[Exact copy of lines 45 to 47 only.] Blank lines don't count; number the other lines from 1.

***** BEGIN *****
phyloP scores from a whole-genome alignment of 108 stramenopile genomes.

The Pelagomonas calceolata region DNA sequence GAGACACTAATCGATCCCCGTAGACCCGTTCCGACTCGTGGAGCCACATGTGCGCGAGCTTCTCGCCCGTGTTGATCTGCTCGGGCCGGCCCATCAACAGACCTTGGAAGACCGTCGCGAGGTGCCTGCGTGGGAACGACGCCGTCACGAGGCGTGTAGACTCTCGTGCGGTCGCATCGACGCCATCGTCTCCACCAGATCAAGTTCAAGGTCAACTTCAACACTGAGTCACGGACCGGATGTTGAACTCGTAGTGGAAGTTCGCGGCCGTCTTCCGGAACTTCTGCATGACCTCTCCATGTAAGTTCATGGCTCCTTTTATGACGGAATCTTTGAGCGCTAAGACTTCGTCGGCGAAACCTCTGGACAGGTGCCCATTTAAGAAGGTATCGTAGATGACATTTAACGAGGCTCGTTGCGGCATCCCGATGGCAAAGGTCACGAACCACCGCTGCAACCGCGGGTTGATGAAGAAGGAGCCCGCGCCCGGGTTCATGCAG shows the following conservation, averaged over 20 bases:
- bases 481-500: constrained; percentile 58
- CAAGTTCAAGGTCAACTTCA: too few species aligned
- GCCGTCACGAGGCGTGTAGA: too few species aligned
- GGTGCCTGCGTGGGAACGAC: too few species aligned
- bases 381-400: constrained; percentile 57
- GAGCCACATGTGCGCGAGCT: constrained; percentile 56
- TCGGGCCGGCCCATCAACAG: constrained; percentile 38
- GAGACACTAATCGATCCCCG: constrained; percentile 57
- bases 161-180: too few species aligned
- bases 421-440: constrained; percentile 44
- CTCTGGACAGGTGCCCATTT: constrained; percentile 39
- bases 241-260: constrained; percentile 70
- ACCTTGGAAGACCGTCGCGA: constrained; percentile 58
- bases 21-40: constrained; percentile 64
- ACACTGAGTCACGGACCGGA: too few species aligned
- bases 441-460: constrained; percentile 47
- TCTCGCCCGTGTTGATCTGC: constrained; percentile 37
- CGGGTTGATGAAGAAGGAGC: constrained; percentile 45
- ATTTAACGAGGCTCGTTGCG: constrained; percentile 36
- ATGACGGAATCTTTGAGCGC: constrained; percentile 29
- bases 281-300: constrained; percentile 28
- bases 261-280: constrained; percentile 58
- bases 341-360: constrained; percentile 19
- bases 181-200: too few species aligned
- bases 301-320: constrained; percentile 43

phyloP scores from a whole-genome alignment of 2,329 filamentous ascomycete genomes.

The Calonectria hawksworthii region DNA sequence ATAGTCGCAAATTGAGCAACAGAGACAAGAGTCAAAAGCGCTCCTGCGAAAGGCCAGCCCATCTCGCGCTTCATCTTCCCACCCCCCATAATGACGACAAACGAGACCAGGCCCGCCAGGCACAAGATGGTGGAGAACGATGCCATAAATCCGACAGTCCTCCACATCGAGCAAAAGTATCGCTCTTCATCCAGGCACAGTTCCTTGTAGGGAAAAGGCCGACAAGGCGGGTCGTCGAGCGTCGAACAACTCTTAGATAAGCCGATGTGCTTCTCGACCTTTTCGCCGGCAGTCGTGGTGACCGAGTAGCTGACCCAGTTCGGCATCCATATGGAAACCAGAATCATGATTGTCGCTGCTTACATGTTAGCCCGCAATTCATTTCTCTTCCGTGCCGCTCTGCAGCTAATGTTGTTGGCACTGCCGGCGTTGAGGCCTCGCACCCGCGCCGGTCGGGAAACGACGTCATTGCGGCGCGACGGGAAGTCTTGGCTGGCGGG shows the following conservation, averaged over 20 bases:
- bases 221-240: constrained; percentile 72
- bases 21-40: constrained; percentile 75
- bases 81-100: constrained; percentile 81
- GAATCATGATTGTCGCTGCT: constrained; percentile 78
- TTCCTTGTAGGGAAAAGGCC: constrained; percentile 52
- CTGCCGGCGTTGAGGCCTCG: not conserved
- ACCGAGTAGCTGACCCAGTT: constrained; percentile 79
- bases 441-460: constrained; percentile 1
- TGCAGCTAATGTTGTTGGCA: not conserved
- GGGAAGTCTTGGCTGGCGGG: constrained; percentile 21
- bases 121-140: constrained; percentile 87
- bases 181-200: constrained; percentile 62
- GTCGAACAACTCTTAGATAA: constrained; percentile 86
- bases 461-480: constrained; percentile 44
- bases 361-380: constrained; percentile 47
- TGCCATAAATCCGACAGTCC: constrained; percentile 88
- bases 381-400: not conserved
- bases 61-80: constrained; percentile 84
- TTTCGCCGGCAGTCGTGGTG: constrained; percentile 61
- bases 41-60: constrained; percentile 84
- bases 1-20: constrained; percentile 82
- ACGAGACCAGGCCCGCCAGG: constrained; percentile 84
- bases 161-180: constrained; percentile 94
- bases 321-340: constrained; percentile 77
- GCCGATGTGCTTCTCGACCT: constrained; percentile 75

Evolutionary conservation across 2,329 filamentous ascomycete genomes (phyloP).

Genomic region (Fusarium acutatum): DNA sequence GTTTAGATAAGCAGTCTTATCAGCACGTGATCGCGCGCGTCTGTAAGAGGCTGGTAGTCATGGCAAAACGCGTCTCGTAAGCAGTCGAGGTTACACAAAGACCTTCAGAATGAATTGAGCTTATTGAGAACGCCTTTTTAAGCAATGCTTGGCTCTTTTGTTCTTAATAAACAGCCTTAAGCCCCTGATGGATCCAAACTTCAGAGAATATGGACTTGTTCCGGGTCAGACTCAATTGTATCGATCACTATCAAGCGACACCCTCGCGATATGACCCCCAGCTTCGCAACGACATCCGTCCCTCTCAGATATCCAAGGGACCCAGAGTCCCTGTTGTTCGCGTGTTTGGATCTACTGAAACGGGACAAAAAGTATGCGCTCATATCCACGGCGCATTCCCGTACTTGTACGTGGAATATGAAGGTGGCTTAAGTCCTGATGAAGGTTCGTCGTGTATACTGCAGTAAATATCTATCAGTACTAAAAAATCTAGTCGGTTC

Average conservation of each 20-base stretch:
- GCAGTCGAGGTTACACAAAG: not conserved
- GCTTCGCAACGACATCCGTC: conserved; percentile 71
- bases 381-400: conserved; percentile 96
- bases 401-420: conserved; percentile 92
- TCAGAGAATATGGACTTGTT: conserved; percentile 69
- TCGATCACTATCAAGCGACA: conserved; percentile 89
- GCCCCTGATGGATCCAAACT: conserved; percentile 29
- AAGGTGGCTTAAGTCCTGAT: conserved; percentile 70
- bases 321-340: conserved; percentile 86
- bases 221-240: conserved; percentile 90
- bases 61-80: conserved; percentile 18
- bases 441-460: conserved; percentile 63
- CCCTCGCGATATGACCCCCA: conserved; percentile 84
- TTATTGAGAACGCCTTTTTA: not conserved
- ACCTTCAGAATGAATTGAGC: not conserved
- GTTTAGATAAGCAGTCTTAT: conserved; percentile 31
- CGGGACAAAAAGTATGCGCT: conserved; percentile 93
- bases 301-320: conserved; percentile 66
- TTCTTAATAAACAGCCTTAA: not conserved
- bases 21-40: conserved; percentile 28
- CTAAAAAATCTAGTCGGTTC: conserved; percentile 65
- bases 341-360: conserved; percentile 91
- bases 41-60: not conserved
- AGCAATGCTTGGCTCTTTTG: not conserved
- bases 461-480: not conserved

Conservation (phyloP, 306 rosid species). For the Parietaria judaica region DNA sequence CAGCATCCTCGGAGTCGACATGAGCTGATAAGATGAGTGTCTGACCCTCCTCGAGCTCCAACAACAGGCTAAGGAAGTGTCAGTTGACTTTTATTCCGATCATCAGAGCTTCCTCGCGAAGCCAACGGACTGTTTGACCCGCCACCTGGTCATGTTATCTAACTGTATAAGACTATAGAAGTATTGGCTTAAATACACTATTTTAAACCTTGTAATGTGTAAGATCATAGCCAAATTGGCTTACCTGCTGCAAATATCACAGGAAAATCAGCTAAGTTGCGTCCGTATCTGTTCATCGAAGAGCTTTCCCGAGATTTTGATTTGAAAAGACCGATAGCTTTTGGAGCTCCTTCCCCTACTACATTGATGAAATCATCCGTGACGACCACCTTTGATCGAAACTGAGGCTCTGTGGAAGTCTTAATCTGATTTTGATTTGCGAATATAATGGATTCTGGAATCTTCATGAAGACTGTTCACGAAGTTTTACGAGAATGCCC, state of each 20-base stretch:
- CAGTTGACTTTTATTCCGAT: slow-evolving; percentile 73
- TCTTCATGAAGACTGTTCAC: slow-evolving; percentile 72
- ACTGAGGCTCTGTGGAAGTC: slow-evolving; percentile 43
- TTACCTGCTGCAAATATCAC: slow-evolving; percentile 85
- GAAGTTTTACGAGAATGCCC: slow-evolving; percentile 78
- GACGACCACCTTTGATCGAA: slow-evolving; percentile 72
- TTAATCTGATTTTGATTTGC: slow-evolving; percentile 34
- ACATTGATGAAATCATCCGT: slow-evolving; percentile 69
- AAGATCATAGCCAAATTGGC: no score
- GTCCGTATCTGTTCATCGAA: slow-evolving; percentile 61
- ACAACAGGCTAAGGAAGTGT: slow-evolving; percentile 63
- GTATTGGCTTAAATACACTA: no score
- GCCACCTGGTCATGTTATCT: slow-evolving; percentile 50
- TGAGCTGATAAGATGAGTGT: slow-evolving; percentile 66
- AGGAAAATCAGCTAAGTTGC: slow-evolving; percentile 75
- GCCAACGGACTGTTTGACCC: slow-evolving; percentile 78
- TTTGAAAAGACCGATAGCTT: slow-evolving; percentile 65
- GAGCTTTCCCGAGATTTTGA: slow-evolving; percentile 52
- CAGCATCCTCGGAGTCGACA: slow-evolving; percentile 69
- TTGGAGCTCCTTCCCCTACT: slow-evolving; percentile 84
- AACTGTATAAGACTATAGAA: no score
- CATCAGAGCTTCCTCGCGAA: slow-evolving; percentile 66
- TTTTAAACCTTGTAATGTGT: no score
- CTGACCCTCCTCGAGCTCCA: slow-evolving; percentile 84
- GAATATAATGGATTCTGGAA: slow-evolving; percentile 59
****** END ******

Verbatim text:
- TGCCATAAATCCGACAGTCC: constrained; percentile 88
- bases 381-400: not conserved
- bases 61-80: constrained; percentile 84